Initial reaction: So, for the record: this was a huge improvement over “Tumble and Fall” in my opinion. Even with a story over such a difficult subject and the potential for connections, there were times when this book had me and other times it lost me. I think Tamsen’s insecurities and feelings of loss were palpable, and certainly it wasn’t an easy spell considering what she’d been through, but there were other things about this narrative that just didn’t sit that well with me. I’m going to give myself a little bit to meditate on it and then write my full review, but it won’t be posted here until closer to the book’s release.
“Young Widows Club” is definitely a book I’ve never come across in the scheme of YA before, and by the very nature of it, it’s a unique premise and something worth reading about. But it’s also a touchy topic because…it showcases a teen who marries very young, her new husband, Noah, unexpectedly dies in his sleep, and leaves her behind grapping with both her grief and wondering what to do with her life in the aftermath. I struggled with Coutts’s last narrative because of a startling lack of intimacy with the character experiences and gravity for the scenario, but this book did marginally better with showing Tamsen’s experiences and adjusting to so much change after the loss of her husband. (Notice I say “marginally” – more on that in a little bit.)
I really appreciated the focus on the grief group and Tamsen’s coming to terms even while moving back home with her father and stepmother (which set up an interesting parallel because Tamsen’s father married young, and her mother also passed away unexpectedly). Noah’s parents are also involved in Tam’s life, because they were helping Tam and Noah build a house for themselves. She returns to school reluctantly, but also tries to manage Noah’s former band and finds that so much has changed since Noah’s no longer part of the band that it gives her a significant amount of grief. And I’ll admit, I felt for Tam because of the nature of her loss had not only changed her, but things around her. There’s a caveat to this though – I feel like on one hand, Tam’s narrative voice still felt at an odd distance. On the other, she’s naturally humored and tries to pass off her grief with a distance in her humor. Realistic yes, but the narrative still felt like it didn’t give an intimate eye to some of her experiences. Even Tam’s memories of Noah were shortchanged and while I could feel her loss and coping, I couldn’t fully connect with her relationship with Noah because of the way this narrative chose to narrate that part of her life.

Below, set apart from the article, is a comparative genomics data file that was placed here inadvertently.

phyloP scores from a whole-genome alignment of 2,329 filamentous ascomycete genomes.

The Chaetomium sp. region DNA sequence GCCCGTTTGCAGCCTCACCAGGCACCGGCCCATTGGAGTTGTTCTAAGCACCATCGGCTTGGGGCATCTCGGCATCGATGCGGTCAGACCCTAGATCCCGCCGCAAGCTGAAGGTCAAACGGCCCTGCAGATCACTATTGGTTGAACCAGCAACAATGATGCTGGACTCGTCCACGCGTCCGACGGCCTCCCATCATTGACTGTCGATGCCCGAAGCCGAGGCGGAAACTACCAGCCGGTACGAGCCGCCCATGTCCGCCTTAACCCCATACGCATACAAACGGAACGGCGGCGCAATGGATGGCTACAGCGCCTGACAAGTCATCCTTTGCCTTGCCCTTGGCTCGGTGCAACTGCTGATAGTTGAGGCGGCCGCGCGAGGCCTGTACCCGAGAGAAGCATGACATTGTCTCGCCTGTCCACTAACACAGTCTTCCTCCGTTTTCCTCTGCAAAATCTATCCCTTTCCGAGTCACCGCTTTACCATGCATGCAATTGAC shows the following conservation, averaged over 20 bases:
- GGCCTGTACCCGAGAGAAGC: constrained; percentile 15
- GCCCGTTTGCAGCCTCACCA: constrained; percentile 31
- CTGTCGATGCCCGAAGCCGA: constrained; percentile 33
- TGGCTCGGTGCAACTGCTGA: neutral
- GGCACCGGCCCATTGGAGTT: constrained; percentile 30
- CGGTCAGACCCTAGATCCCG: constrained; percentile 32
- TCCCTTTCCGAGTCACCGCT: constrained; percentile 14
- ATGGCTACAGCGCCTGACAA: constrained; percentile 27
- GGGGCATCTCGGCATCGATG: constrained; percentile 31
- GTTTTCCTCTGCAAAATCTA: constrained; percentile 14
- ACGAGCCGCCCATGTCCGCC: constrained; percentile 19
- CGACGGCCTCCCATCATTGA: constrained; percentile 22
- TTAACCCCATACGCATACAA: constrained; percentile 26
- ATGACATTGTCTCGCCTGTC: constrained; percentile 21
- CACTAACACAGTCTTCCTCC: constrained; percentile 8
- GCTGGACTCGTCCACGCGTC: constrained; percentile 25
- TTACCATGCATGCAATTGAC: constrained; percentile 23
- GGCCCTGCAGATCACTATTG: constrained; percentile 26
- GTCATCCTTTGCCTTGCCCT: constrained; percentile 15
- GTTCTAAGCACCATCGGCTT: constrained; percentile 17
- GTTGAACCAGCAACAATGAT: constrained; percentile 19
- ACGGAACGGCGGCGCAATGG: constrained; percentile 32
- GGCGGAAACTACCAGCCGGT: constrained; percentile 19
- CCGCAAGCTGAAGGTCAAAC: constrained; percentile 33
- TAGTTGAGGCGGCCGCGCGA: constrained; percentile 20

The other thing that bothered me in this narrative was that I couldn’t ship the “shipped” relationship here at all. She’s 17, the second LI is 26 – that’s a huge age gap. Granted, I’m not going to say that aspect isn’t realistic because Tamsen’s experiences had her mature very quickly in the grander scheme of things. I could also accept – to some degree – that her meeting someone in her grief group whom she connected with was plausible.
But dude, I still didn’t really *get* the relationship between Tam and Colin. Colin – at first – seemed to be a nice guy, and I figured “Okay, maybe they’ll have a point of connection because they unexpectedly lost someone and maybe be lifelong friends. I’ve even seen this happen with people in my personal circles, even one where the age gap was just over 10 years.” But in this narrative, the overt shipping just didn’t…work. Or feel acceptable to me for that matter. It felt awkward, even borderline creepy at times based on Colin’s actions. I don’t think the narrative treated it realistically. Considering also this is a YA book and not an adult book – you have to be careful about how you portray these kinds of relationships with your audience in mind. If this were an adult novel, and more vetted out with the relationship history, backgrounds, and coming to terms, I’d probably be more likely to see through it without judgment, but there was so much about this narrative that felt lacking despite bringing a different topic, even one in its nature controversial, to the table.
It’s a mixed bag of a story for handling and portrayal, so I felt on the fence about it. I definitely appreciated the eye to Tamsen’s grief and how it showed her moving forward in the aftermath of Noah’s death while grappling with changes in her life and relationships, but there’s so much working against it for lack of background, sensitivity to the relationships and mindfulness in how such tough subject come across, that I feel like the narrative didn’t completely sell me on everything it was trying to do.
But at least this narrative makes me want to see what else Coutts has up her sleeve storywise.
Overall score: 3/5 stars
Note: I received this as an ARC from NetGalley, from the publisher.